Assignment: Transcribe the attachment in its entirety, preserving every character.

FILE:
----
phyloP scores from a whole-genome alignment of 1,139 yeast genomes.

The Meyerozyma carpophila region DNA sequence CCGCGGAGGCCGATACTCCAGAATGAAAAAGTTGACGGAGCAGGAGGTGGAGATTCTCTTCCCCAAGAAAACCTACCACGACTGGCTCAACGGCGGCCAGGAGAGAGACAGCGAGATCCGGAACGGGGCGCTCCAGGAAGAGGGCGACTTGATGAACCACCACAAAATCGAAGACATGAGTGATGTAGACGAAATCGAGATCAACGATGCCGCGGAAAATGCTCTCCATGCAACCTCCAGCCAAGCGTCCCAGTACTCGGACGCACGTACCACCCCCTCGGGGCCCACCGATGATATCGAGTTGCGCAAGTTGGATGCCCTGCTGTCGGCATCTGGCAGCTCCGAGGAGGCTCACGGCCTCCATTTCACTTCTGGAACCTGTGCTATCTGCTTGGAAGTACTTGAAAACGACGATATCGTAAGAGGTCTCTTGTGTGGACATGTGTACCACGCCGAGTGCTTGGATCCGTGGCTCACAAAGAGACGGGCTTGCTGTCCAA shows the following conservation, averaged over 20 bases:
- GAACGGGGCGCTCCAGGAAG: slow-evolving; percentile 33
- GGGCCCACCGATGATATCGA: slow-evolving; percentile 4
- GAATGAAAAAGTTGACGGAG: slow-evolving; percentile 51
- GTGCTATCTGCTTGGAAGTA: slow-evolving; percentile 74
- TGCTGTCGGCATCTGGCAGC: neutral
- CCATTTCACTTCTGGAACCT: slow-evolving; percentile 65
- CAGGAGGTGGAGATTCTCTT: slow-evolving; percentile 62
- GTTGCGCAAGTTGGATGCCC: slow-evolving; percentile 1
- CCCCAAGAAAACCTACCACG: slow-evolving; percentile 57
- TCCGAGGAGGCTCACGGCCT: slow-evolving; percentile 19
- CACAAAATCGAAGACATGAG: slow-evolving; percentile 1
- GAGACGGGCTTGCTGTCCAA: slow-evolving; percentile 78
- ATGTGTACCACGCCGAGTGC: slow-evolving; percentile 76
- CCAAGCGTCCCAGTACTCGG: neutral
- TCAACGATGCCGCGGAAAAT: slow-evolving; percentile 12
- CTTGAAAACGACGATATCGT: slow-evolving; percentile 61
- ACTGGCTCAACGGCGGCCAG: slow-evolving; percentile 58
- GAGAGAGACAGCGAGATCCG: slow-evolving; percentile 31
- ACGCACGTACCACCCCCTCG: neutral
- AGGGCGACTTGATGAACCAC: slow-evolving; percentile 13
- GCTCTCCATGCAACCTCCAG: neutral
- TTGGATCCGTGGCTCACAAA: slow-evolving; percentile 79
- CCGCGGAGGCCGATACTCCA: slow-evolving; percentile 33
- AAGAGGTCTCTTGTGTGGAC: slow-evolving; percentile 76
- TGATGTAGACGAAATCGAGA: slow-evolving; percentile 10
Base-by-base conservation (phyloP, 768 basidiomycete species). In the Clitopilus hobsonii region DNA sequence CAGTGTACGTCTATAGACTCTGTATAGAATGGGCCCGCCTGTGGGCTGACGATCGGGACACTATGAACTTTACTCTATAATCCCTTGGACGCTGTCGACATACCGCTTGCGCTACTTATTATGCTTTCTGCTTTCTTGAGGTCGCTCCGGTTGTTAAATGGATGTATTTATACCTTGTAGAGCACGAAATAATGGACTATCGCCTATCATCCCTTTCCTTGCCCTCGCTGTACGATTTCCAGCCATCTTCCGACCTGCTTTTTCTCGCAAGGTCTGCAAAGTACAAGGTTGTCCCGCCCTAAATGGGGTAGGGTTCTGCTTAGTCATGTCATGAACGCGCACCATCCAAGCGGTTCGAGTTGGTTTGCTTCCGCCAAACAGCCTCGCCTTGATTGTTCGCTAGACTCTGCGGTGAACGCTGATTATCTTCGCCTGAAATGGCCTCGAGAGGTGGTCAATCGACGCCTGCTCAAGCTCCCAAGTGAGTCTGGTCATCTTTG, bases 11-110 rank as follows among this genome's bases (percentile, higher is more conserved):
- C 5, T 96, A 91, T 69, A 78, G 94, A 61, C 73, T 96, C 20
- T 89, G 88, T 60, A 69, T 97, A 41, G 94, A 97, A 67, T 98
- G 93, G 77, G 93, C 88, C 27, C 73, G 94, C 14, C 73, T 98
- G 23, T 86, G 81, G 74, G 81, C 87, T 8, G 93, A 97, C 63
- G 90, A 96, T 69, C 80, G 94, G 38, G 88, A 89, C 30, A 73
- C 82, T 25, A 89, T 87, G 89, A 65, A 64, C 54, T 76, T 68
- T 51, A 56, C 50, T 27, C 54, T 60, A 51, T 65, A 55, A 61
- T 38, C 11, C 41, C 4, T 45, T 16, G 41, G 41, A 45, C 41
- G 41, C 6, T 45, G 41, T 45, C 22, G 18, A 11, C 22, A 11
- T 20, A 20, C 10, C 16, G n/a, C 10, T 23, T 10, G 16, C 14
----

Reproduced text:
phyloP scores from a whole-genome alignment of 1,139 yeast genomes.

The Meyerozyma carpophila region DNA sequence CCGCGGAGGCCGATACTCCAGAATGAAAAAGTTGACGGAGCAGGAGGTGGAGATTCTCTTCCCCAAGAAAACCTACCACGACTGGCTCAACGGCGGCCAGGAGAGAGACAGCGAGATCCGGAACGGGGCGCTCCAGGAAGAGGGCGACTTGATGAACCACCACAAAATCGAAGACATGAGTGATGTAGACGAAATCGAGATCAACGATGCCGCGGAAAATGCTCTCCATGCAACCTCCAGCCAAGCGTCCCAGTACTCGGACGCACGTACCACCCCCTCGGGGCCCACCGATGATATCGAGTTGCGCAAGTTGGATGCCCTGCTGTCGGCATCTGGCAGCTCCGAGGAGGCTCACGGCCTCCATTTCACTTCTGGAACCTGTGCTATCTGCTTGGAAGTACTTGAAAACGACGATATCGTAAGAGGTCTCTTGTGTGGACATGTGTACCACGCCGAGTGCTTGGATCCGTGGCTCACAAAGAGACGGGCTTGCTGTCCAA shows the following conservation, averaged over 20 bases:
- GAACGGGGCGCTCCAGGAAG: slow-evolving; percentile 33
- GGGCCCACCGATGATATCGA: slow-evolving; percentile 4
- GAATGAAAAAGTTGACGGAG: slow-evolving; percentile 51
- GTGCTATCTGCTTGGAAGTA: slow-evolving; percentile 74
- TGCTGTCGGCATCTGGCAGC: neutral
- CCATTTCACTTCTGGAACCT: slow-evolving; percentile 65
- CAGGAGGTGGAGATTCTCTT: slow-evolving; percentile 62
- GTTGCGCAAGTTGGATGCCC: slow-evolving; percentile 1
- CCCCAAGAAAACCTACCACG: slow-evolving; percentile 57
- TCCGAGGAGGCTCACGGCCT: slow-evolving; percentile 19
- CACAAAATCGAAGACATGAG: slow-evolving; percentile 1
- GAGACGGGCTTGCTGTCCAA: slow-evolving; percentile 78
- ATGTGTACCACGCCGAGTGC: slow-evolving; percentile 76
- CCAAGCGTCCCAGTACTCGG: neutral
- TCAACGATGCCGCGGAAAAT: slow-evolving; percentile 12
- CTTGAAAACGACGATATCGT: slow-evolving; percentile 61
- ACTGGCTCAACGGCGGCCAG: slow-evolving; percentile 58
- GAGAGAGACAGCGAGATCCG: slow-evolving; percentile 31
- ACGCACGTACCACCCCCTCG: neutral
- AGGGCGACTTGATGAACCAC: slow-evolving; percentile 13
- GCTCTCCATGCAACCTCCAG: neutral
- TTGGATCCGTGGCTCACAAA: slow-evolving; percentile 79
- CCGCGGAGGCCGATACTCCA: slow-evolving; percentile 33
- AAGAGGTCTCTTGTGTGGAC: slow-evolving; percentile 76
- TGATGTAGACGAAATCGAGA: slow-evolving; percentile 10
Base-by-base conservation (phyloP, 768 basidiomycete species). In the Clitopilus hobsonii region DNA sequence CAGTGTACGTCTATAGACTCTGTATAGAATGGGCCCGCCTGTGGGCTGACGATCGGGACACTATGAACTTTACTCTATAATCCCTTGGACGCTGTCGACATACCGCTTGCGCTACTTATTATGCTTTCTGCTTTCTTGAGGTCGCTCCGGTTGTTAAATGGATGTATTTATACCTTGTAGAGCACGAAATAATGGACTATCGCCTATCATCCCTTTCCTTGCCCTCGCTGTACGATTTCCAGCCATCTTCCGACCTGCTTTTTCTCGCAAGGTCTGCAAAGTACAAGGTTGTCCCGCCCTAAATGGGGTAGGGTTCTGCTTAGTCATGTCATGAACGCGCACCATCCAAGCGGTTCGAGTTGGTTTGCTTCCGCCAAACAGCCTCGCCTTGATTGTTCGCTAGACTCTGCGGTGAACGCTGATTATCTTCGCCTGAAATGGCCTCGAGAGGTGGTCAATCGACGCCTGCTCAAGCTCCCAAGTGAGTCTGGTCATCTTTG, bases 11-110 rank as follows among this genome's bases (percentile, higher is more conserved):
- C 5, T 96, A 91, T 69, A 78, G 94, A 61, C 73, T 96, C 20
- T 89, G 88, T 60, A 69, T 97, A 41, G 94, A 97, A 67, T 98
- G 93, G 77, G 93, C 88, C 27, C 73, G 94, C 14, C 73, T 98
- G 23, T 86, G 81, G 74, G 81, C 87, T 8, G 93, A 97, C 63
- G 90, A 96, T 69, C 80, G 94, G 38, G 88, A 89, C 30, A 73
- C 82, T 25, A 89, T 87, G 89, A 65, A 64, C 54, T 76, T 68
- T 51, A 56, C 50, T 27, C 54, T 60, A 51, T 65, A 55, A 61
- T 38, C 11, C 41, C 4, T 45, T 16, G 41, G 41, A 45, C 41
- G 41, C 6, T 45, G 41, T 45, C 22, G 18, A 11, C 22, A 11
- T 20, A 20, C 10, C 16, G n/a, C 10, T 23, T 10, G 16, C 14